Better treatment for colic could not only preserve a parent’s sanity, but might save a life. Studies have found that inconsolable crying puts babies at risk of being shaken by frustrated caregivers. Hospitalizations for shaken baby syndrome spike soon after colic is at its worst.

When Melissa Torres of Houston, Texas, had her first child five years ago, she was not prepared for Helena’s unending crying. She tried massage, prescription medications, and gave up dairy, but nothing helped. She just carried her baby around the house, hoping the crying would subside. Even when Melissa felt a migraine coming on, she couldn’t put Helena down. “When they hit, it’s like everything has to stop,” she says. “I have to find a way to make sure someone can take care of the kids, or suffer through it, which is always excruciating.” Though Helena’s colic subsided after six months, she still has stomach pains today and is hypersensitive to light, much like Melissa as a child.

Torres believes that if she had known her history of migraine put Helena at risk for colic, then the experience might have been easier to handle. “We were constantly trying to find the environmental factors causing this. Knowing that this is the way she was made would have made me feel better,” she says.

Not faking it

Many pediatricians and most parents—even those with migraine themselves—are unaware of the connection between migraine and periodic syndromes. Perhaps one in ten children have the disorder, clinicians estimate, but diagnosis rates are far lower. In one study, only 7 percent of six-year-olds with headaches had received a diagnosis. Even worse, some adults assume the pain is psychological.

“Migraine was on the psychosomatic medicine list in the 1940s and 1950s. That’s been shot down,” says neurologist Neil Raskin, of the UCSF Medical School. “But there’s still a lot of doctors who seem to think that migraine is basically an emotional problem.”

Patricia Waldron narrates this montage of art created by children suffering from migraine headaches. (Click on image to see video.)


Diagnosing periodic syndromes is challenging for pediatricians. Stomach pain and vomiting look like a gastrointestinal disorder, while hallucinations point to epilepsy. The runny nose, watery eyes and ear pressure that accompany many childhood migraine headaches get misdiagnosed as a sinus infection. Studies of colic and periodic syndromes appear in journals that most pediatricians don’t read, says Raskin. “I don’t think pediatricians know much about migraine, period.”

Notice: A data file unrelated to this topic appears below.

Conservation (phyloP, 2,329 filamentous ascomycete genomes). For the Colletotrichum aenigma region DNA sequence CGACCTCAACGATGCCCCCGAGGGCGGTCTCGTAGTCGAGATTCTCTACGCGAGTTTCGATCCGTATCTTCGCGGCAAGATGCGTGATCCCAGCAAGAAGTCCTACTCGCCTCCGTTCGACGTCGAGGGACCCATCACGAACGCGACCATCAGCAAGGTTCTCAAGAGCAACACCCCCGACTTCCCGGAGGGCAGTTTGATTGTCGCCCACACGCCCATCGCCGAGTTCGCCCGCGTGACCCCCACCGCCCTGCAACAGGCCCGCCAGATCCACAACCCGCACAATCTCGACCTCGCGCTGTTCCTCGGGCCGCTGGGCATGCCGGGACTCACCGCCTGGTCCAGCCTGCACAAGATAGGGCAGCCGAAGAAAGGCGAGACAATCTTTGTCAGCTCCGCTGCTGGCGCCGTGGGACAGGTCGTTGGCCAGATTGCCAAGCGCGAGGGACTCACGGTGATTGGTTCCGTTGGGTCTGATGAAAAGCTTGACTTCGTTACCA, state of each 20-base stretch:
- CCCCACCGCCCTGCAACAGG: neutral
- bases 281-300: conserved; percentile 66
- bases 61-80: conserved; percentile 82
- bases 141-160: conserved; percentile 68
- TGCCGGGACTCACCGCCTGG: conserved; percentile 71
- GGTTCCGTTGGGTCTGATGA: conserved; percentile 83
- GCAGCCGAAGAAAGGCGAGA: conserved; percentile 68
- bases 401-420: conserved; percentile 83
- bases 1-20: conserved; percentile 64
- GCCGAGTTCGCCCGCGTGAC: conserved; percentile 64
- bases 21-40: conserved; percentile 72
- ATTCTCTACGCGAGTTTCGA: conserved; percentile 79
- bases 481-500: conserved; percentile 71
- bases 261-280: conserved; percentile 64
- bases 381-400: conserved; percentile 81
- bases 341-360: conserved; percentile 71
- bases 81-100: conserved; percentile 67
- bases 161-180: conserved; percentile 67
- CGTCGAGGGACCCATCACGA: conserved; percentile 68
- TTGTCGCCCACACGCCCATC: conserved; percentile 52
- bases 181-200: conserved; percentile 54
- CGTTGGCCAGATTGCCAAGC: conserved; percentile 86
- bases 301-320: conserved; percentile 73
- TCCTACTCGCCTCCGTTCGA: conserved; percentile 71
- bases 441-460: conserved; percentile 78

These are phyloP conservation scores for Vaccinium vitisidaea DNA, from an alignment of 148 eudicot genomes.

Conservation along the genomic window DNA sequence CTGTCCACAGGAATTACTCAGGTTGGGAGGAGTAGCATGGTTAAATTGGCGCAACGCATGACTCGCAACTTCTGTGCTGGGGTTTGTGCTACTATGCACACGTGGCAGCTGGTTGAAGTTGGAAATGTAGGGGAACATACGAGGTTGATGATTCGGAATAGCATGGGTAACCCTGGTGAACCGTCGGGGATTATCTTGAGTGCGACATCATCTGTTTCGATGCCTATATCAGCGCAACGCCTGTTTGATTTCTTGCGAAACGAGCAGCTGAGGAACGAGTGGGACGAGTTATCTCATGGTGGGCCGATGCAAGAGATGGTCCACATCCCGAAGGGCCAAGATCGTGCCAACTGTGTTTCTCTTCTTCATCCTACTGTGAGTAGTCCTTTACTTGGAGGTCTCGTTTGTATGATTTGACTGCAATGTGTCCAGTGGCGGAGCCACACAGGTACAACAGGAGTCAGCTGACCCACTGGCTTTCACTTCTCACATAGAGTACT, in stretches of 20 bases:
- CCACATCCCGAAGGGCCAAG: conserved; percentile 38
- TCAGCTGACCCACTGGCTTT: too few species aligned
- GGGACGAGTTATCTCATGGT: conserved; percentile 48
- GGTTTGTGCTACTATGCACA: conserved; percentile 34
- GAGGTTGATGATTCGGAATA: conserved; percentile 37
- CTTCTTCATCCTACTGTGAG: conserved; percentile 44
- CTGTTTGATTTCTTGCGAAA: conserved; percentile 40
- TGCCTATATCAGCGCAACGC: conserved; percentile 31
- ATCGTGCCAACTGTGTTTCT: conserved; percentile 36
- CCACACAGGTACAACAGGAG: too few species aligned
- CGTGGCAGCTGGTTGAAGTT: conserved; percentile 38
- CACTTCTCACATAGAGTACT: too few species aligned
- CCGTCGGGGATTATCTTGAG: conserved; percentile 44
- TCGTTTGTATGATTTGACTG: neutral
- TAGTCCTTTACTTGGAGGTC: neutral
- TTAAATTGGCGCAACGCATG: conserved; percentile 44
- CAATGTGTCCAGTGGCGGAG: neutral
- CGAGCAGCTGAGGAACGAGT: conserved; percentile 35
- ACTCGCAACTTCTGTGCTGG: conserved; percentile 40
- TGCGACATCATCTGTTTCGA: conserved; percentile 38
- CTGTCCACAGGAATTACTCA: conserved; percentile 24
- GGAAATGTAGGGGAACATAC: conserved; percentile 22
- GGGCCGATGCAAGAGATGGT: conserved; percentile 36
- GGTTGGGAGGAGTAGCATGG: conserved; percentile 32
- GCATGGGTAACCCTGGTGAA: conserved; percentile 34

Colin Griffith was 15 before he was diagnosed. He underwent two sinus surgeries, had his vision checked, did extensive allergy testing, and received treatment for an unrelated jaw disorder. When the headaches persisted, he saw two neurologists and tried a list of medications before finally finding a preventive and a rescue drug that worked.

Mismanaged migraine can spiral into chronic headaches, which occur more than 15 days each month. The unrelenting pain forces kids to miss school, birthday parties, summer camps and other childhood experiences. Too much over-the-counter medication can bring on additional headaches. Prescription narcotics can create untreatable headaches, yet some misinformed doctors still prescribe them for kids and adults.

There are no FDA-approved preventive drugs for minors. A nationwide clinical trial is testing whether two migraine preventives are more effective than a placebo in children. However, the study will not finish until 2016.

But there is still hope for treatment. Two rescue drugs are approved for children, and one can be used at age six. Early studies of vitamin B2 and Coenzyme Q10 show potential as preventives. Doctors can also prescribe off-label drugs, or in extreme cases, Botox injections. The drug that relaxes wrinkles can treat chronic headaches when injected into sites on the head and neck.

To prevent triggering an attack, parents should help their kids eat regular meals, establish a sleep schedule and stay hydrated, says Gelfand. Of course, enforcing these routines with teenagers is challenging. Combining behavioral therapy with appropriate drugs is the best approach, multiple studies show.

Despite the advances, research into migraine still falls short, says Goadsby. The American Migraine Foundation is attempting to raise $36 million—just $1 for each migraineur. Goadsby estimates that the National Institutes of Health spend just $0.27 per sufferer. Funding for less common neurological diseases, such as Parkinson’s disease, approaches $100 per patient. “I think it’s outrageous,” says Goadsby. “If I was a migraineur, I’d be hopping mad!”

The Migraine Research Foundation runs a special campaign to fund pediatric research. Juvenile drug development gets stuck in a Catch-22: No one wants to give untested drugs to children, but scaling down the dose of an adult drug doesn’t necessarily work in kids. If the few approved drugs fail, then doctors must use their best judgment to prescribe adult drugs off-label.